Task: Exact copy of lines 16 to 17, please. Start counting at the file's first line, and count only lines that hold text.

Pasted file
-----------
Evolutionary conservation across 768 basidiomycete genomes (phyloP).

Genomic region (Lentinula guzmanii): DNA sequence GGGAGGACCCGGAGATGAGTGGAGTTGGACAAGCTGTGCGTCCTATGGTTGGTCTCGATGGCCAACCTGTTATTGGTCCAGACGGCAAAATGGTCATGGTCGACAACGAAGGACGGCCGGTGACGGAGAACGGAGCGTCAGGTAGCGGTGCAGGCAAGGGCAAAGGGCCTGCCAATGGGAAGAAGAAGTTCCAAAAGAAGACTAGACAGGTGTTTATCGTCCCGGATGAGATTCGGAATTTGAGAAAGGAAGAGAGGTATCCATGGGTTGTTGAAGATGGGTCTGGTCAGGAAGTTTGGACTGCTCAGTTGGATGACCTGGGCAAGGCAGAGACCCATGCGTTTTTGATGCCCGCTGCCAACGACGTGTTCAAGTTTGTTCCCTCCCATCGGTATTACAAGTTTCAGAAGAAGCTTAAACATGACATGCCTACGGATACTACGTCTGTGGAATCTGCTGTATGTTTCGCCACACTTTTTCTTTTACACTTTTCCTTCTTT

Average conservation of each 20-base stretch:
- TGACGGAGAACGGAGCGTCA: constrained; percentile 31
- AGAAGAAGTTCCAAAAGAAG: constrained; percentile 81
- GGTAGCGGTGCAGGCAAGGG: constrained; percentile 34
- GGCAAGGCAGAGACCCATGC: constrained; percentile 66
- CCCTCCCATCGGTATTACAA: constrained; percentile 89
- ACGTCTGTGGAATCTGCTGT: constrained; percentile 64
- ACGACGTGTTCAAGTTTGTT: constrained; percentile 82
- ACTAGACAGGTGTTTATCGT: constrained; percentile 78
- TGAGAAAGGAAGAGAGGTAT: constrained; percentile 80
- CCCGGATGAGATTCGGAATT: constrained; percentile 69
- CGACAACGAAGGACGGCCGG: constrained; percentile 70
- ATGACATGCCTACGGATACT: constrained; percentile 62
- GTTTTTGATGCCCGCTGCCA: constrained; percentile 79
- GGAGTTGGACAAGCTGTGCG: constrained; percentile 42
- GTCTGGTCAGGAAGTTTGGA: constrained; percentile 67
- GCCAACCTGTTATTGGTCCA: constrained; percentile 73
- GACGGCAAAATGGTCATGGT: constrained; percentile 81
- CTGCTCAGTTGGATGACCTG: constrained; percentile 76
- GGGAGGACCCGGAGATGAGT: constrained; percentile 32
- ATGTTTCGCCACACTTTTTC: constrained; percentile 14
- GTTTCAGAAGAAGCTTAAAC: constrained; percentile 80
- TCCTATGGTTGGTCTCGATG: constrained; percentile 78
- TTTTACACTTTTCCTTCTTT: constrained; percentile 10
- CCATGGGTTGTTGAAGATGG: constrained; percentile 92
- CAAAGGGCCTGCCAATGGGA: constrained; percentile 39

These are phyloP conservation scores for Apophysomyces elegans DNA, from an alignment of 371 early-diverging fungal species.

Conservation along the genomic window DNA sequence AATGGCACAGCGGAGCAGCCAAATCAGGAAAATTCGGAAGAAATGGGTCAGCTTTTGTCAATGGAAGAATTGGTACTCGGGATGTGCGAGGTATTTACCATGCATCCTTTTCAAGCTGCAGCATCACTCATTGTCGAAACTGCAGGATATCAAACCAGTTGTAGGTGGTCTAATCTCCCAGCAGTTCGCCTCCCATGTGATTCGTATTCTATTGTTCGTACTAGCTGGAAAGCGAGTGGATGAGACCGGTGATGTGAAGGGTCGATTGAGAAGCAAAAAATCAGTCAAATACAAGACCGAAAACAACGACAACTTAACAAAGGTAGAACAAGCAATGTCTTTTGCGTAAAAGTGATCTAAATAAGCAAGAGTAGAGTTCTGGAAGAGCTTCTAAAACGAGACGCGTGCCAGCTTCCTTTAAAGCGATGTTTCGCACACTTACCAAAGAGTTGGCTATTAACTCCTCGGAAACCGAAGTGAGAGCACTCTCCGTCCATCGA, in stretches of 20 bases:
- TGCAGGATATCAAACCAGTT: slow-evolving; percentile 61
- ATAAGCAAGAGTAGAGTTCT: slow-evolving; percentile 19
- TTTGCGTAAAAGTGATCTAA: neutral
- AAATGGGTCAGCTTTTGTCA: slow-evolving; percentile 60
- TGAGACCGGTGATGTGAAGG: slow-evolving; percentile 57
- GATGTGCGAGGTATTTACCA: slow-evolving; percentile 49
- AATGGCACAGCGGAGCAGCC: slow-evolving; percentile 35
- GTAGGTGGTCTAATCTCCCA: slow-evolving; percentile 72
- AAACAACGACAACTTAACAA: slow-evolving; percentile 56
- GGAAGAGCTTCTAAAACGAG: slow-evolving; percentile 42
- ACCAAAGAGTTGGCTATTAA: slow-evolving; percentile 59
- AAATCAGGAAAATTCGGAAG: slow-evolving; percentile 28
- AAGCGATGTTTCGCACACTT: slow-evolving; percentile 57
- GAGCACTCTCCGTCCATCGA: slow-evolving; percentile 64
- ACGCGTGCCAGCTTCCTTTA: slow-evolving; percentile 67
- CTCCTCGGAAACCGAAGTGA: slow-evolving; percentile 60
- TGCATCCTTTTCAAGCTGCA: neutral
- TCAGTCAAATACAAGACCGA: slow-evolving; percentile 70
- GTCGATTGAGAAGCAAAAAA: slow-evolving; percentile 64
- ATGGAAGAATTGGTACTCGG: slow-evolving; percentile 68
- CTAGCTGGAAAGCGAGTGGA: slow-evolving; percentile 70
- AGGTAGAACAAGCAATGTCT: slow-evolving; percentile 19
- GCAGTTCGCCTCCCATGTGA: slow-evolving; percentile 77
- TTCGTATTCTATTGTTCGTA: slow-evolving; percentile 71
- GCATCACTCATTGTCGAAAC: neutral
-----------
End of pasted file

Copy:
- GTTTTTGATGCCCGCTGCCA: constrained; percentile 79
- GGAGTTGGACAAGCTGTGCG: constrained; percentile 42